Some Wounds Hurt Forever

24 May 2014
10:59 AM


I am hurrying to get things done because it looks like I’m going to stay at the hospital overnight to take care of my sister. Already I could feel the heavy weight upon my chest. I remember a lot of things, but mostly the sight of my grandfather in his bed, and the horrible, sinking feeling of nothing, as he finally closed his eyes for the last time.

I don’t know how much longer I can keep doing this, forcing myself to go to hospitals, I mean. The amount of self-control I must summon to keep myself from hyperventilating is dwindling as I grow older.

I suppose some wounds hurt forever.

The other day my friends from ModPo started the discussion for A Shawl. It’s a subpoem from the first section of Tender Buttons by Gertrude Stein (“Objects”). A partial phrase went on and on in my mind: A shawl is a hat and hurt and a red balloon.

I said, the imagery of the red balloon has a special significance to me, because one of my favourite short films is Le Ballon Rouge by French filmmaker Albert Lamorisse. It was released sometime in 1956. It’s melancholy, it’s cathartic, it’s a lot of things that gets under my skin. Mostly I am enamoured of the idea that the red balloon has a mind of its own. For a child it is a tale of magic, as an adult I feel it is also about how a personal, private joy is fleeting as it is lasting.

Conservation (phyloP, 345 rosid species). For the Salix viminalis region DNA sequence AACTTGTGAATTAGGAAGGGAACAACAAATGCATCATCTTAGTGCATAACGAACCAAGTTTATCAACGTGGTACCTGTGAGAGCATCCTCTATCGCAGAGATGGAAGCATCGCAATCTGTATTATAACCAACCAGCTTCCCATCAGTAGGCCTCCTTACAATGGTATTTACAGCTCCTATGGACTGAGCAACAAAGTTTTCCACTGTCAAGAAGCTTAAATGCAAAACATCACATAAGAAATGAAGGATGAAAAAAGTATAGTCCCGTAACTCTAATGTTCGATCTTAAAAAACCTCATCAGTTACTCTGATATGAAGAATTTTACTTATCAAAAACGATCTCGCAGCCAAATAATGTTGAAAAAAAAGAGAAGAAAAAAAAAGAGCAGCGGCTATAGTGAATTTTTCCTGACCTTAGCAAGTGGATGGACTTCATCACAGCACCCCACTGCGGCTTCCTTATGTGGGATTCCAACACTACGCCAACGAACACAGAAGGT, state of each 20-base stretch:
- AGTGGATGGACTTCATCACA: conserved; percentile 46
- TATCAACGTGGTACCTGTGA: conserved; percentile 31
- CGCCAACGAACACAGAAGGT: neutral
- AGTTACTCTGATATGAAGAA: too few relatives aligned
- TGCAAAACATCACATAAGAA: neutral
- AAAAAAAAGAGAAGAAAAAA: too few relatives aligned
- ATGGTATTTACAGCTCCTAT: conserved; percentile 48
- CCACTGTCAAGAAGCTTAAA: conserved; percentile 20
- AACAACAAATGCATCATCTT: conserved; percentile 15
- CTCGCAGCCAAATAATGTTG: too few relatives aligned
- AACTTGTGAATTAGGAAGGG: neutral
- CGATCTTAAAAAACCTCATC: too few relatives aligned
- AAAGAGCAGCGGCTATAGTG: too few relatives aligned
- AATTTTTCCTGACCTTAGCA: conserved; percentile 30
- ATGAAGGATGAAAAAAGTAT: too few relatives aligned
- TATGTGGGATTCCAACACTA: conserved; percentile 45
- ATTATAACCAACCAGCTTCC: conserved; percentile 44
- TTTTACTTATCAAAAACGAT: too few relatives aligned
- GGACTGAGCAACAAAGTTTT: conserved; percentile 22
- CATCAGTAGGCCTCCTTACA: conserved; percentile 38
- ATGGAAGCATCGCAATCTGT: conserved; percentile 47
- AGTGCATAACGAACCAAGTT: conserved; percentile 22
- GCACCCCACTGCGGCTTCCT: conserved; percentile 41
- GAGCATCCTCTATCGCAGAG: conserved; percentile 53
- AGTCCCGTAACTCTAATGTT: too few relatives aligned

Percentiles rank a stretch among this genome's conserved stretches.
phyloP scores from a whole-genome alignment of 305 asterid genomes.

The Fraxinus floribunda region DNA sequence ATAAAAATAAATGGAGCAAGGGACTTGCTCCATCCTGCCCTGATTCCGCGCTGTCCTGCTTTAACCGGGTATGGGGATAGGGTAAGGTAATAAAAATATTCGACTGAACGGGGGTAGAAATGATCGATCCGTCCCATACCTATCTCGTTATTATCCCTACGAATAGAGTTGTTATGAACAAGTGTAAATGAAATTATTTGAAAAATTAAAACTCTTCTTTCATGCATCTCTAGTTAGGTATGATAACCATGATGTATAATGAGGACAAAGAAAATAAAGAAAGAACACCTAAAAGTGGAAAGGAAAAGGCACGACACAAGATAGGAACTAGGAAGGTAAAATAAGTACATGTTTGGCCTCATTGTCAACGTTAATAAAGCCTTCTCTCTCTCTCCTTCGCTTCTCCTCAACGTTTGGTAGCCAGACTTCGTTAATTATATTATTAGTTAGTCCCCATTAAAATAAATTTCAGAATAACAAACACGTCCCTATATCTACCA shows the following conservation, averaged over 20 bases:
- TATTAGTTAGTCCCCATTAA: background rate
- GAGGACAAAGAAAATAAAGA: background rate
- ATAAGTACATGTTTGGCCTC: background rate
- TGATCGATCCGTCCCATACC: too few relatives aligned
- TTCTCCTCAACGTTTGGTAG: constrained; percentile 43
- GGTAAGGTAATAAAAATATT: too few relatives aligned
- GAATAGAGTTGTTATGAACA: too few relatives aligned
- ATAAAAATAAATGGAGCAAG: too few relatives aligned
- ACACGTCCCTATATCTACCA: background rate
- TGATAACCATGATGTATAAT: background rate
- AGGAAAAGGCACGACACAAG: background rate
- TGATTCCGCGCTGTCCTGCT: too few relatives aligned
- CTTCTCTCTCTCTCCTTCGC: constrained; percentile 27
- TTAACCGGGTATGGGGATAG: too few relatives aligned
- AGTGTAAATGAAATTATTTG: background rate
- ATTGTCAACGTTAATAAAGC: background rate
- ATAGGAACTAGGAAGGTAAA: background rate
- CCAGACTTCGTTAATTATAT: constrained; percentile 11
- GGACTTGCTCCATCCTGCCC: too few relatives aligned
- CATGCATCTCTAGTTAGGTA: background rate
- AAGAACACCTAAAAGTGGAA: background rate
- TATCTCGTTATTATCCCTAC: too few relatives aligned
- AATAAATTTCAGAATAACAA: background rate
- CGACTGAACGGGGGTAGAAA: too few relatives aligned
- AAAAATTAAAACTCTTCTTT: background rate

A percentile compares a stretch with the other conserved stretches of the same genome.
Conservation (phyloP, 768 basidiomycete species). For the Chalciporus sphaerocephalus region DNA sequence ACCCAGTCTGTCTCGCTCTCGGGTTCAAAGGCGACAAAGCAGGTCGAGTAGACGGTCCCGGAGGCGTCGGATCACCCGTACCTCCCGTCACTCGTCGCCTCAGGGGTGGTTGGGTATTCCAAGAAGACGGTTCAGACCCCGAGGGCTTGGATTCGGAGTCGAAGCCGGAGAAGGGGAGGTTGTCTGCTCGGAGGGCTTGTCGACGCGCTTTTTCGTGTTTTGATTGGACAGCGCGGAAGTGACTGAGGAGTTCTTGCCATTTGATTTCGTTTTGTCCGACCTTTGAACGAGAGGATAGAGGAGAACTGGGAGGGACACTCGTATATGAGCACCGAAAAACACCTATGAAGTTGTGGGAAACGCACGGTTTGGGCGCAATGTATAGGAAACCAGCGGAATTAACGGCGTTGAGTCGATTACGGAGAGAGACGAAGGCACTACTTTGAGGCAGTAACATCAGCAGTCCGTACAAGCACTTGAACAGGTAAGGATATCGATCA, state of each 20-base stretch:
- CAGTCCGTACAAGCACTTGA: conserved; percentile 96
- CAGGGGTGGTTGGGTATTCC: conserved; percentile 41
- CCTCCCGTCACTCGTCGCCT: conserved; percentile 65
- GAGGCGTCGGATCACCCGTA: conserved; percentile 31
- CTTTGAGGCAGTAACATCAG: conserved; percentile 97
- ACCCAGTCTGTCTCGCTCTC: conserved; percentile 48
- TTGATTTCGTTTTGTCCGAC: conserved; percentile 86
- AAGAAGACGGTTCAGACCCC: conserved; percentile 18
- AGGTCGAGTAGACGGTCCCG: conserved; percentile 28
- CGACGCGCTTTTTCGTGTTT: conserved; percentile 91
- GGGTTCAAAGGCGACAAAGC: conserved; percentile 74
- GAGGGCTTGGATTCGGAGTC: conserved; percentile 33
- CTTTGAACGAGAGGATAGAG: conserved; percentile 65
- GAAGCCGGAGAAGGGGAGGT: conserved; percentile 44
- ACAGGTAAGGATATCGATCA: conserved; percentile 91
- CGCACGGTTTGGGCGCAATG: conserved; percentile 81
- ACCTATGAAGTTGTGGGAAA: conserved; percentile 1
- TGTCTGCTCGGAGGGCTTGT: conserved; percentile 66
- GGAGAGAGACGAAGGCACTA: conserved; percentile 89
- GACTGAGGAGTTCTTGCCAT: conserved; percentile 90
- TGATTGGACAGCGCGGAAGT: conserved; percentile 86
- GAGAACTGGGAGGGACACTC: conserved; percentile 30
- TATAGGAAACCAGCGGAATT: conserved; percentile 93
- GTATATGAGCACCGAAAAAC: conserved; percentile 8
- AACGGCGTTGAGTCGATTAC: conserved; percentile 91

A shawl is a hat and hurt and a red balloon–

I have a particular fondness for shawls despite living where I am. I always think of it as an added layer to myself, a protection from the elements, no matter how flimsy the fabric is. A shawl perhaps is a hat, in the sense that it’s an accessory as well as protection from the sun, the wind, the rain. It adds attitude. The shawl is to me, a feminine article of clothing, while the first image that comes to mind when I think of a hat is a man’s hat. By equating the shawl to the hat, perhaps Stein is implying the equality of genders, from the literal (a woman can wear a hat, and a man can wear a shawl) to the metaphorical (the woman can be strong/hard and a man can be weak/soft) to the philosophical (Does one’s gender dictate what one can do or be? Are our roles dictated by society’s norms? Are we classified according to the things we use or the nouns/pronouns we use for ourselves?)

Hurt as a noun makes me think of a wound. Perhaps a person, a body, can be a wound personified, and it is a shawl wrapped around itself. The wound stays, needs time to heal, is a state of suffering. It is here. And after it fades–well, some wounds last forever.

Good morning,


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